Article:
The Culture of Place and the Struggle of Community

By: Bill Whaley
17 December, 2017

“The Road to Hell is paved with good intentions.” (Proverb)

We know that our community leaders mostly have the “best intentions” in mind. But the “collateral damage” cannot necessarily be justified. Too many signs, too many lights, too much hype, too many conflicts obscure the obvious beauty and prevent the spontaneous pleasure of discovery, discovering daily the implicit spirit and fragile nature of community.

Here in Taos both natives and newcomers recognize both the physical beauty and the spiritual force of place. The recognition of mountains, deserts, Rio Grande Gorge, the land, animals, vegetation, and complex geology above all contribute to a sense of one’s place among people with natural and cosmic connections. Those who can see the beauty and feel the sublime energy respond to the notion of the sacred and secular in various ways. The “Doings” at Taos Pueblo honor those connections.

In an “Archaeology of Doings: Secularism and the Study of Pueblo Religion,” archaeologist Severin Fowles (Columbia and Dixon) compares Heideggerian metaphysics and the Doings. “Both seem to seek a sense of what Heidegger (2001: 175) referred to as “nearness,” a sense of the world as interconnected and unified, a sense of every thing being filled by every other thing. Both offer philosophical treatises on the gathering power of things, be these things jugs or jars, masks or prayer sticks, boulders or lakes. The comparison should only be taken so far. Heidegger was aiming merely for better philosophy. Pueblo doings are more ambitious; they aim for better worlds.”

Fowles quotes in his research, writer Susan Milius’s record of an interview with Hopi consultant, Tuwaletstiwa, who comments on new age outsiders, seeking spiritual sustenance, saying, “What they do not understand is that you cannot export the Hopi religion. It can exist only here, where we have our shrines, springs, landmarks, materials, animals, plants, and hundreds and hundreds of years of belief and practice.”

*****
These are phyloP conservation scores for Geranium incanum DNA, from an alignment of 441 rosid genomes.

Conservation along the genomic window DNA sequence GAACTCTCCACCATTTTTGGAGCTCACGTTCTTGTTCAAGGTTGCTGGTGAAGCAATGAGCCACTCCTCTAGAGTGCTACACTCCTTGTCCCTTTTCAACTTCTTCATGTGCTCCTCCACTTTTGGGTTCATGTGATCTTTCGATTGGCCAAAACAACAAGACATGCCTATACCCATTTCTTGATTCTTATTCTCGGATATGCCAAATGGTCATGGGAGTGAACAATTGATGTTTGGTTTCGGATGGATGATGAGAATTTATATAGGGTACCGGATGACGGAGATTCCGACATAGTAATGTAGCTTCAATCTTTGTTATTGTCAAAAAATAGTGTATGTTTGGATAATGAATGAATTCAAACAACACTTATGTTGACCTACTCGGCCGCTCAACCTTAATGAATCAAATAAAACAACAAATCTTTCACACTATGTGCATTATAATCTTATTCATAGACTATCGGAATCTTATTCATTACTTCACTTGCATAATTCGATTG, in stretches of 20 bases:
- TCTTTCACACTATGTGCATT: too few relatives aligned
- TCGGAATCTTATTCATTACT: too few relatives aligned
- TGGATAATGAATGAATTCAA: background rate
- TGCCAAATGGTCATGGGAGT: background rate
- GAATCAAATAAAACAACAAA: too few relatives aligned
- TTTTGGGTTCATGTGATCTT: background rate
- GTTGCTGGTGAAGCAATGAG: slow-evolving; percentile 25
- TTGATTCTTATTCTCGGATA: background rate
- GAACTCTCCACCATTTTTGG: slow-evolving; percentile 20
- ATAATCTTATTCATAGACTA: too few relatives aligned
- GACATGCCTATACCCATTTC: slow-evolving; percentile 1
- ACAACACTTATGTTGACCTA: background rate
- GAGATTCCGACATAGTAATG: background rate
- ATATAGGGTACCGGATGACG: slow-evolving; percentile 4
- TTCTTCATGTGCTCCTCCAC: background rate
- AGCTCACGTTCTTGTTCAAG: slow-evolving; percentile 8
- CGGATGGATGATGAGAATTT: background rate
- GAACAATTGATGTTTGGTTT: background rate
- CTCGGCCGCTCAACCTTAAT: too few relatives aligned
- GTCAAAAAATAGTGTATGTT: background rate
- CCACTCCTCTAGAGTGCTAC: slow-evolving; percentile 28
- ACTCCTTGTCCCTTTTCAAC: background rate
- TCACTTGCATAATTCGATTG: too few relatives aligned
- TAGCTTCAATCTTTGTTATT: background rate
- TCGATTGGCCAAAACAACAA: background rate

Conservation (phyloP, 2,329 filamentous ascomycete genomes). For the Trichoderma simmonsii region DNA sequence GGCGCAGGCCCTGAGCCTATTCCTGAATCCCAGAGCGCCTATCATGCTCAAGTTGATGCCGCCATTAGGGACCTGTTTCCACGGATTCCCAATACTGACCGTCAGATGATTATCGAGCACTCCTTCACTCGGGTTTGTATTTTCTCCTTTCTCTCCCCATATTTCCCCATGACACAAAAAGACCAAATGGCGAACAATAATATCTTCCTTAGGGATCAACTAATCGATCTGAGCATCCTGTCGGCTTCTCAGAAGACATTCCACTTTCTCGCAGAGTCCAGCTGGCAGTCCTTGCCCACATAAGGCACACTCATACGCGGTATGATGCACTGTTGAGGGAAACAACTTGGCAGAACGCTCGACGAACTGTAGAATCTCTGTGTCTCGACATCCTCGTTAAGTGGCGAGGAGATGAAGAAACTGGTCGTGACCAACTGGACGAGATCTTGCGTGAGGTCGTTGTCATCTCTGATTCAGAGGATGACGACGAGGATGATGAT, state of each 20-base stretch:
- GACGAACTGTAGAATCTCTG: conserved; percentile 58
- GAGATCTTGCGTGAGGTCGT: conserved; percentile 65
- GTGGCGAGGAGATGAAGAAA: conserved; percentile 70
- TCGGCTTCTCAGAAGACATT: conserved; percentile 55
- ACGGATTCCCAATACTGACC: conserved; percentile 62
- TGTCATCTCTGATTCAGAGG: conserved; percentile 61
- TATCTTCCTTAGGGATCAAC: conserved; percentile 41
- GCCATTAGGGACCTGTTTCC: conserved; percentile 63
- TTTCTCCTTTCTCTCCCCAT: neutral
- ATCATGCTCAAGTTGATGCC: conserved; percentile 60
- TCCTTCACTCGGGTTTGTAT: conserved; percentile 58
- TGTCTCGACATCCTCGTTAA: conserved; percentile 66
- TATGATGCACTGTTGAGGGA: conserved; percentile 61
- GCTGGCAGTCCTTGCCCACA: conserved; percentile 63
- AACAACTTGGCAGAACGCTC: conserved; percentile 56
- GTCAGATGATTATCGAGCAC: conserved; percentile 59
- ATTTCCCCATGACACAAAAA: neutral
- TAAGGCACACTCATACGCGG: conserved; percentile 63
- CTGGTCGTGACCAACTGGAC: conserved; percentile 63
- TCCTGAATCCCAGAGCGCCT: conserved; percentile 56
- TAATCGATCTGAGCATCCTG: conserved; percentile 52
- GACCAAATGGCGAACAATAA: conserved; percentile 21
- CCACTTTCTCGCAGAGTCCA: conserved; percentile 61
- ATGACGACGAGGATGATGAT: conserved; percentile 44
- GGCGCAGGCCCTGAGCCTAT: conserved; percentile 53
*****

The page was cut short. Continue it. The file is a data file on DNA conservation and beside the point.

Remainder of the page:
The archaeologist makes the point that “when ancestral Puebloans migrated to a new landscape, they became new people. This, perhaps, is why pueblos like Taos are able to acknowledge the geographically expansive set of migration pathways by which different kiva groups came to settle in their present village while simultaneously asserting that the entire community also emerged in place at a specific point in the local landscape.”

Further Fowles argues that “space,” as Native American writer Vine Deloria points out in “Red God,” offers an antidote to the western notions of historical “time.” In other words the “immanence” or presence of the Native American culture offers a counter narrative to the “transcendent” or absence that forms the basis of the western tradition (associated with the history of the Greco-Roman divinities or the transcendent Judeo-Christian notions).

Space: those of us affected by the intimacy of rural life, whether 400-year old descendants of the Hispanic settlers in Taos, native or newcomer, or farmer and rancher in the U.S. understand the sense of conflict over land in Israel and Palestine. We all sense the idea that land and water, animals, plants, and geological markers form a way of life. The struggle to integrate place, people, spiritual and community connections seems basic and fundamental, regardless of belief or tradition.

Beauty, as Heidegger suggested, reveals how primordial truth reconnects to the sublime spirit. Recently Dr. Richard Tobin, director of the Harwood wrote an insightful piece about the way the “sublime” spirit has drawn artists to Taos for more than a hundred years, artists who joined Hispanic and Pueblo artists, who celebrated beauty and the sublime, whether as Agnes Martin, Patrocino Barela, or the ancient ceramicists at Taos Pueblo. The latter created pottery, jars as, Fowles might say, that signified the useful and artistic, devoted to honoring the spiritual and material connections of human beings and nature under the aegis of the cosmos.

“We” don’t come here to “make a deal” for the sake of Manbyism or seek the status of mobile socialites. The reasons and causes of why we all live here and/or visit the place vary but regardless of the tumult and the conflict or “intentions,” we all contribute for better or worse to community and place.

Two days ago, on a clear and warm Dec. day, while walking my landlord’s two Boston Terrier/Pomeranian dogs (no bigger than rabbits) along the 600-ft. deep Rio Grande Gorge, we encountered a magnificent Bighorn Ram, not ten yards away between trail and cliff. Roxie, an escapist, was leashed. But her liberated sister, Ollie, immediately ran toward and confronted Mr. Ram, who didn’t move but stared.

Ollie stopped. Mr. Ram nosed around the large Sagebrush bush to look. Little Ollie, curious, trotted round to look at him but stopped again. He, curious, walked round to look at her. She then turned and rounded the brush, going back the other way. Tired of the game, he trotted off north, then loped back toward the rest stop. She ran off, tentatively, not barking, but following in his wake. She couldn’t keep up with Mr. Ram (not that she wanted to catch him). Then she returned and we resumed our amble south.

On this day certainly the four of us knew why we lived here.

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